The best way to describe a café gourmand is probably to define it as a small cup of coffee with accompaniments. The term gourmet coffee does not do it justice.
You can vary the accompaniments according to your mood or the season. On this occasion, I chose home-made verrines de poires, macarons, calissons and a home-made coffee ice-cream (see post of 6 April 2016).
Calissons are a speciality from Provence that we use as part of the 13 Desserts of Christmas and that are essentially made from marzipan, royal icing and candied melon on a very thin base of wafer. They are eaten all year round, though, and Aix-en-Provence has traditionally been associated with the best calissons-making confiseurs, partly because the almonds are grown locally and partly because ” Good King René” (le Bon Roi René) and his wife enjoyed eating them.
A café gourmand is a dessert in its own right.
To make up a café gourmand, little verrines (small glasses) of fruit balance the sweeter elements, such as macarons and calissons. The coffee itself is a coffee icecream to allow a seasonal change. There is no addition of sugar to the fruit so it is guilt-free if you are dieting, although bear in mind that there is a little syrup in the elderflower cordial.
2 ripe mangoes
4 ripe pears
Elderflower cordial, home-made
A few fresh mint leaves to decorate
1. Peel and quarter the pears, place in a saucepan containing the elderflower cordial (see recipe of 5 July 2014), and stew gently for 5 minutes. Let the fruit cool off and dice into small cubes. Reserve.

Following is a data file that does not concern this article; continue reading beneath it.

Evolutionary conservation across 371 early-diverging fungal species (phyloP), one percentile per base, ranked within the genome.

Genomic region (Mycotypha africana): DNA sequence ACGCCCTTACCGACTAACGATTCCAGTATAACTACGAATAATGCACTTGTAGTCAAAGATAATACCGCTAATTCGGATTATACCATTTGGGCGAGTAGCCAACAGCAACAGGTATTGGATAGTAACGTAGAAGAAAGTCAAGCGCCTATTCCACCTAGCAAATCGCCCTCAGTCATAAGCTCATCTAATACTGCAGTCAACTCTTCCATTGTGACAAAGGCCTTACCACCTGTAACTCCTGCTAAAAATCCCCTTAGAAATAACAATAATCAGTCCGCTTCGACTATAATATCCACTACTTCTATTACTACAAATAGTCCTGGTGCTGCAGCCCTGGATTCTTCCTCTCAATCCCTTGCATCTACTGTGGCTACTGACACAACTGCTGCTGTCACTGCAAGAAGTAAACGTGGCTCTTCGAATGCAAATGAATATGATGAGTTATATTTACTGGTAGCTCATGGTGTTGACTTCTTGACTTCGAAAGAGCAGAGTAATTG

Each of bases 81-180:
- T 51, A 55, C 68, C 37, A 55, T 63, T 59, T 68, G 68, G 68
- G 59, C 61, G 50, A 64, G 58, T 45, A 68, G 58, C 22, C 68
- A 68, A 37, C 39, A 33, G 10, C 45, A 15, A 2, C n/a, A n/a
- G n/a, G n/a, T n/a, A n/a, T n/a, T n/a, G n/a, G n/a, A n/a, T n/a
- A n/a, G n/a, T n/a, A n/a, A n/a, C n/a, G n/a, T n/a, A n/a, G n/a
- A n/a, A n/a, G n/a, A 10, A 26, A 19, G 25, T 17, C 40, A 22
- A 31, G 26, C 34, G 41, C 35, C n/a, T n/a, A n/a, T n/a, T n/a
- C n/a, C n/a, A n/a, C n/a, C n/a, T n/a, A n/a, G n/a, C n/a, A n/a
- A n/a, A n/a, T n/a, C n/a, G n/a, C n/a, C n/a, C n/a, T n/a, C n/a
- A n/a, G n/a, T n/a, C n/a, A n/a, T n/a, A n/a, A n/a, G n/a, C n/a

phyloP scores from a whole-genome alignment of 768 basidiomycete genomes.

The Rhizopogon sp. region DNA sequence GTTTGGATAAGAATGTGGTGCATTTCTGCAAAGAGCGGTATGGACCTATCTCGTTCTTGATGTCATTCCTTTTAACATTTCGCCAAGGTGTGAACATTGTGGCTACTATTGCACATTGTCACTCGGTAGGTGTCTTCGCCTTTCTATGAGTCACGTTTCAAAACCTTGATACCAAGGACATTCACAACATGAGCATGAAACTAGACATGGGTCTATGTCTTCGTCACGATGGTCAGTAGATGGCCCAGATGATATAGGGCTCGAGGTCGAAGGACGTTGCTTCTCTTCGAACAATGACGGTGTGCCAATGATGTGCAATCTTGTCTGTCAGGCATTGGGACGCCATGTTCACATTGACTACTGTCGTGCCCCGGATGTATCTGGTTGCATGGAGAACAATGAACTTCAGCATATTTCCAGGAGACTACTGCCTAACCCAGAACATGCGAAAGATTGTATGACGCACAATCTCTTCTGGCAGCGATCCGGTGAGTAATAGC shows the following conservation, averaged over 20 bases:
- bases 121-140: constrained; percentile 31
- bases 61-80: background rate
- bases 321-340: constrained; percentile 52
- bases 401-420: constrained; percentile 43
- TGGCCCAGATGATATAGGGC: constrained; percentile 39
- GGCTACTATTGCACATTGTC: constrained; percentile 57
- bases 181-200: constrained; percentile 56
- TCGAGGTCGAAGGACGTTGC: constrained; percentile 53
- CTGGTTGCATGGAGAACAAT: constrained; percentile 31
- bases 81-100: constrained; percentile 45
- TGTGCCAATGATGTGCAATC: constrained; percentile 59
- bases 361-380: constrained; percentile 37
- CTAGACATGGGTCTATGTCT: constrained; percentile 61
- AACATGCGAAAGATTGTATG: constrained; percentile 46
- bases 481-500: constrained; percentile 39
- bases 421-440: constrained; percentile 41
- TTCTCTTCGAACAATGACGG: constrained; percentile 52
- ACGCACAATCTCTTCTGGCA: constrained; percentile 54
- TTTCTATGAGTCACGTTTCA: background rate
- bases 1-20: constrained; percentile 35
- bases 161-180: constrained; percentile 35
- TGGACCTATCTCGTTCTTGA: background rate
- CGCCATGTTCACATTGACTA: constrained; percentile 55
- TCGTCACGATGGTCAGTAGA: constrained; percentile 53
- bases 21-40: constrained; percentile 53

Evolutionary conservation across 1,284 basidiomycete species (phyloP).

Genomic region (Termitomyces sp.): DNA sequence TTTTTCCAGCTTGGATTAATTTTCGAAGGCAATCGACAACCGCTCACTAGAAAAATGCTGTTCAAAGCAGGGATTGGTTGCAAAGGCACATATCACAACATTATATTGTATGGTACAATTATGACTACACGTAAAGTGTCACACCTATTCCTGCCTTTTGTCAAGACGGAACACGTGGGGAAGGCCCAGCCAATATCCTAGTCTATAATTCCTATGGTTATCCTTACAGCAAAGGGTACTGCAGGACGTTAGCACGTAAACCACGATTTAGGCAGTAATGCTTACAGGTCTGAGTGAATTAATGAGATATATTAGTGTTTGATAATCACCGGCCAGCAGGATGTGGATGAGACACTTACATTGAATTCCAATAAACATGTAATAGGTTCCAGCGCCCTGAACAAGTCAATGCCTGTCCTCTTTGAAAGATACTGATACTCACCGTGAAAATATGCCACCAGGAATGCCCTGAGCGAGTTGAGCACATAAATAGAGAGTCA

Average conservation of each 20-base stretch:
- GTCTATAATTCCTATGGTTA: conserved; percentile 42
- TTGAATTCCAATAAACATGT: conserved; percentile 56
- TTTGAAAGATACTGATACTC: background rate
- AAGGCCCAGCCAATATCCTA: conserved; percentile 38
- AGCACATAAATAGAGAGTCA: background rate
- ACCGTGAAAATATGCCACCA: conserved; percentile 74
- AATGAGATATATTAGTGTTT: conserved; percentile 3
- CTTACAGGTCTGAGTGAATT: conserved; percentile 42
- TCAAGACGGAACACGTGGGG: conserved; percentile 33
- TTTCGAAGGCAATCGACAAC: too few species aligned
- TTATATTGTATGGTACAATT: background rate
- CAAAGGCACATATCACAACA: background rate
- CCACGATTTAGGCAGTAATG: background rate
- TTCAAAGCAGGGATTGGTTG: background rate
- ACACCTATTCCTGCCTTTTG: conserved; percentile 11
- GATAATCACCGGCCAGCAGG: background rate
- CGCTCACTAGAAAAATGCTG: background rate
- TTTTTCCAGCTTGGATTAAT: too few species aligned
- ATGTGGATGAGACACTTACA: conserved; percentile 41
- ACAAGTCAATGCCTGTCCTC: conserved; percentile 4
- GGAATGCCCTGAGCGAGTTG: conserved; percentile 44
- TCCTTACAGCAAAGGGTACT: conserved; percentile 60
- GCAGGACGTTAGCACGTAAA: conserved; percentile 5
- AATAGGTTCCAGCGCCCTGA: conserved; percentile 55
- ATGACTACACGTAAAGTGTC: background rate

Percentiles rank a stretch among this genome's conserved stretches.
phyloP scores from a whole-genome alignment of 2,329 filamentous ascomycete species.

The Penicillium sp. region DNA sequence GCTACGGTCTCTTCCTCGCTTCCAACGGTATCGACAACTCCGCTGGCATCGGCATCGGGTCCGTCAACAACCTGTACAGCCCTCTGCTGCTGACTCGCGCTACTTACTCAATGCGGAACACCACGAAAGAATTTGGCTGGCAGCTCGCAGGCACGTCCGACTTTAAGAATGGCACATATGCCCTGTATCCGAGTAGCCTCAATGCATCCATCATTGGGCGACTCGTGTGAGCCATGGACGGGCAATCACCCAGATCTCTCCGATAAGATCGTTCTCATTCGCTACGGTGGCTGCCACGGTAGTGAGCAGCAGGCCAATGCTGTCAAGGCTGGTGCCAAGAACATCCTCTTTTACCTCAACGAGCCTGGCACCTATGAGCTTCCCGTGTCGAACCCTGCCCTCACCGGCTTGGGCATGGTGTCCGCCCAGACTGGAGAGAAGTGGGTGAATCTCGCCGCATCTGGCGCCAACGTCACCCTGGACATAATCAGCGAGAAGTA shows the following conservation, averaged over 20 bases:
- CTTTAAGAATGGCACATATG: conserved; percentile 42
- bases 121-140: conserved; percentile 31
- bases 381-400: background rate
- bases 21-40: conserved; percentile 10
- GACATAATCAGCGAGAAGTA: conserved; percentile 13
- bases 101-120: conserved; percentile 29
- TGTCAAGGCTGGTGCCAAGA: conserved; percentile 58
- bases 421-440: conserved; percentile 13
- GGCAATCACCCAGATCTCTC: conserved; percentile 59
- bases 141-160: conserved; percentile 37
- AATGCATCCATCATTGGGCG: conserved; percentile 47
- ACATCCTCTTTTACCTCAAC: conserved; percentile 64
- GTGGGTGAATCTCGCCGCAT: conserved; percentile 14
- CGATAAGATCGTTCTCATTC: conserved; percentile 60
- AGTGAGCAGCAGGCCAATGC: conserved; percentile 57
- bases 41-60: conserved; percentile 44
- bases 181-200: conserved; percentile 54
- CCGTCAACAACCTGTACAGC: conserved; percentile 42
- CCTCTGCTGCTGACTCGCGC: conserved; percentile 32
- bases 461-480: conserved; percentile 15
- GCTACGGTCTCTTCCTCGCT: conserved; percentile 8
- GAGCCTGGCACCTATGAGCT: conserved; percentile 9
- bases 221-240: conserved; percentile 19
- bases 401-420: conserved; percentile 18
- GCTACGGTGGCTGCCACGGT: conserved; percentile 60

2. Peel and cut the mangoes and whizz.
3. Fill the verrines with the mango coulis, refrigerate and add the pears just before serving. Decorate with mint leaves.
Just a few days now before Christmas and I am looking to make a simple seasonal dessert that will not take too much time to prepare.
It will give me the opportunity to open a bottle of Montepulciano d’Abruzzo which was sitting in the wine rack.
Depending on the appetite of your guests, plan either a large pear per person or two medium-sized pears.
Choose them not too ripe to avoid them becoming puréed during the cooking.
Large Comice pears, rinsed and peeled
500ml strong red wine
Juice of 2 lemons
200g caster sugar
1. Pour the wine in a large saucepan and add the sugar and the lemon juice.
2. Rub each pear with a half lemon to prevent discolouration.
3. Place the pears in the saucepan and simmer gently for 15 minutes.
4. Take them out of the wine and cut delicately in a fan shape, making sure that you retain the stalk.
5. Drizzle the wine on top and serve with a scoop of vanilla ice-cream.
You can serve the remainder of the wine as mulled wine.
This dessert can be prepared in advance and kept in the freezer.